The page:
The approach to how you can answer the qualities on what makes you unique is very situational. You cannot give generic responses and instead, you need to take into account your background, how you were raised, and what type of company or person you're interviewing for.
Regardless of what type of company/person/situation it is, there are some universal qualities which every personal brand should show.
A hiring manager tries to perceive how you fit into the company and you try to determine how you fit within the job role. That's where the soft skill of self confidence comes in.
You need to show that you have a solid track record of being an excellent communicator with great delivery. Plus, you should show that have the ability to take on new responsibilities, and have some level of initiative. This kind of self confidence comes from experience and not being afraid to take on new tasks or challenges.
Being sure of yourself in light of challenging or unknown circumstances is a very difficult quality to develop, especially if you have shy or introverted personality traits.
One way to get around this before an interview is to prepare plenty of sample answers for every question you know you will be asked.
Since it is a scripted interview answer, you should feel confident enough to convey it and repeat it over and over until you get the message of what makes you unique across. Rephrase and craft your responses "in your own words" where possible to deliver a compelling answer. In an interview setting, this is your opportunity to shine.
If you're interviewing for a highly technical position, it's important that you show that you have some level of skill in the technical arena. For example, if you're interviewing for a software engineer position, showing them that you understand the programming language and frameworks that are used within the industry are important.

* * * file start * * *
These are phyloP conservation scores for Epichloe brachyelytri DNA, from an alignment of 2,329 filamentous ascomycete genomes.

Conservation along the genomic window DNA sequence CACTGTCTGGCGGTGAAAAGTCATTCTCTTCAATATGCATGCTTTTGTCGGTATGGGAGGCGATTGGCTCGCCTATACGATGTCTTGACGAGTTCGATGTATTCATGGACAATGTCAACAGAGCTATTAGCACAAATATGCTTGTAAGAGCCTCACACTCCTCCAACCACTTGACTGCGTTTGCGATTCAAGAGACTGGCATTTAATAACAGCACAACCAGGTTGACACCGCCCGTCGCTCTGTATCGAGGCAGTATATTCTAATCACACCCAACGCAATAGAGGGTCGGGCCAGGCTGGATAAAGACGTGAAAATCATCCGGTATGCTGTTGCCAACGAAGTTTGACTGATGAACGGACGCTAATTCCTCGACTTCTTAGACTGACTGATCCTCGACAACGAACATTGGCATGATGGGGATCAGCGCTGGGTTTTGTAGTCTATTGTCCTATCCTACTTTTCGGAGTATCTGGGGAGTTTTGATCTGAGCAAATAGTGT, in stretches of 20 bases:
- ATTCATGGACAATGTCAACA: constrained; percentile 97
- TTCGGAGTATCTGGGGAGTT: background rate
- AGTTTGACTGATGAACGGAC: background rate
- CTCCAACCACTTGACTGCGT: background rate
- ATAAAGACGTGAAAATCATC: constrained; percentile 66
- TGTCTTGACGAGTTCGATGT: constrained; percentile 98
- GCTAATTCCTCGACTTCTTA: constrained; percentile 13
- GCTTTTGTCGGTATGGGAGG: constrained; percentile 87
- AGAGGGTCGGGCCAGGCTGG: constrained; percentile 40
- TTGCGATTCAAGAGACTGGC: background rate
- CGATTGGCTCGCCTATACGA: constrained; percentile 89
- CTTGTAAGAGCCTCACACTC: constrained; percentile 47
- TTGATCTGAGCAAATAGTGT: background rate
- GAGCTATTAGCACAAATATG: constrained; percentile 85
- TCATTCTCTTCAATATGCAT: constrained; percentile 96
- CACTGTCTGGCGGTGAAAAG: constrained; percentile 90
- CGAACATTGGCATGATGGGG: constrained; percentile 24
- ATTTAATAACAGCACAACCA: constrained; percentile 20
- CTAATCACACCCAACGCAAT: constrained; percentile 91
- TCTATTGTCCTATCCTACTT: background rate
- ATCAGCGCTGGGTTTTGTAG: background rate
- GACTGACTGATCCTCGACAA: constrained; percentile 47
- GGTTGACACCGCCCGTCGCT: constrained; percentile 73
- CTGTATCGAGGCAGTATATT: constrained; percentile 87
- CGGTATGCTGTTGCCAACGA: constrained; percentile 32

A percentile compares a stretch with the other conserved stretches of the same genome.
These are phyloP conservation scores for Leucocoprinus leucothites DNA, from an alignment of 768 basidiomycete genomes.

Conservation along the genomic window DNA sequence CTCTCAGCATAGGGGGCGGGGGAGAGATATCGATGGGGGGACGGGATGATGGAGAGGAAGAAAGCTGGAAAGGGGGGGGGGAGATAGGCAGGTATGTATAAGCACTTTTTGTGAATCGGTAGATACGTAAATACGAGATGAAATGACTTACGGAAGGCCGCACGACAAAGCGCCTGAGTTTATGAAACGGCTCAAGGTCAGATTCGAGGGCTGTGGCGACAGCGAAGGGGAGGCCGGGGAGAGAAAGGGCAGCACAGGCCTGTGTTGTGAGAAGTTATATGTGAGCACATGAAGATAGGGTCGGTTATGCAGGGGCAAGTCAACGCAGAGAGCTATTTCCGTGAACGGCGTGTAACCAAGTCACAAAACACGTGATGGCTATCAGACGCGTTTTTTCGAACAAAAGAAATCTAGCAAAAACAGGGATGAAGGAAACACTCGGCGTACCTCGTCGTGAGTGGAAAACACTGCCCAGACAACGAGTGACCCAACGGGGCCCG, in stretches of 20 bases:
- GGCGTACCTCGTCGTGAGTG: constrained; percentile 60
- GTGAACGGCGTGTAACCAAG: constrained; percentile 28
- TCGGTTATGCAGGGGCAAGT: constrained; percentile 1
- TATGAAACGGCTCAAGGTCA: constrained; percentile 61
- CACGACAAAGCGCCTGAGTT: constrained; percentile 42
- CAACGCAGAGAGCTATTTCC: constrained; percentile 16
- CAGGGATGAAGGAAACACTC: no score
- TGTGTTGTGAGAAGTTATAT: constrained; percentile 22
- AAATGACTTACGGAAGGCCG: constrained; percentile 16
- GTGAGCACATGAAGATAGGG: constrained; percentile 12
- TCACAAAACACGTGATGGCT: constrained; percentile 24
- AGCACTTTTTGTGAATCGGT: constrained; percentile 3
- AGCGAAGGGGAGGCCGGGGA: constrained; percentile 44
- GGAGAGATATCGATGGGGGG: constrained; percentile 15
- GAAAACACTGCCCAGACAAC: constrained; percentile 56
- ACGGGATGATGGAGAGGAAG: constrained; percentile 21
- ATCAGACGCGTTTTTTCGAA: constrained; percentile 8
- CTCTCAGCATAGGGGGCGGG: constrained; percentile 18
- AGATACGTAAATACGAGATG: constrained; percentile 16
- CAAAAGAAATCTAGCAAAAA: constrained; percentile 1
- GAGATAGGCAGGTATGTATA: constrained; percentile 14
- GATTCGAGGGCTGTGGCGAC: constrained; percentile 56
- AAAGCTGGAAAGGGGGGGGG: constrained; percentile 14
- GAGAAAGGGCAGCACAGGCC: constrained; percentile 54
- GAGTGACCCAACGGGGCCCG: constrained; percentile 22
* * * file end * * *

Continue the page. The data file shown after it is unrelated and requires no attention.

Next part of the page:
An exceptional candidate tends to demonstrate their interest outside of the typical academic and work settings.
His skillsets and experience could come from pastime activities (learning from Quora, Techcrunch, reading books) or volunteer work - anywhere atypical is fine, since this shows they're not just driven to work 9-5 and go home. Such ideal candidates may pick up less common skills and knowledge which ends up being one of many transferrable skills they possess.
Some people can be great at their jobs, but still aren't motivated to do anything else outside of what they're paid for (and maybe not even that).
Those are the people that tend to get stuck in the same position for a long time because they're almost never going to move up in their position or get a new job. They lack ambition and progression, which is extremely important to most companies.
In most jobs, motivation tends to dissipate because of the monotonous work that can be done. However, if you can demonstrate that you are motivated to learn new things and are able to execute on new tasks, you show you bring strong contribution to the table with an unusual combination of skills.
Having personal ambition is in fact a very attractive quality for many employers as it shows you are clear on your career path you decided on and that you are actively working towards it.
Cultural fit is one of the most important aspects of an interview. It's also one of the most difficult to quantify and describe.
This is where you have to be honest with yourself and think about how your personality traits will fit into the company culture.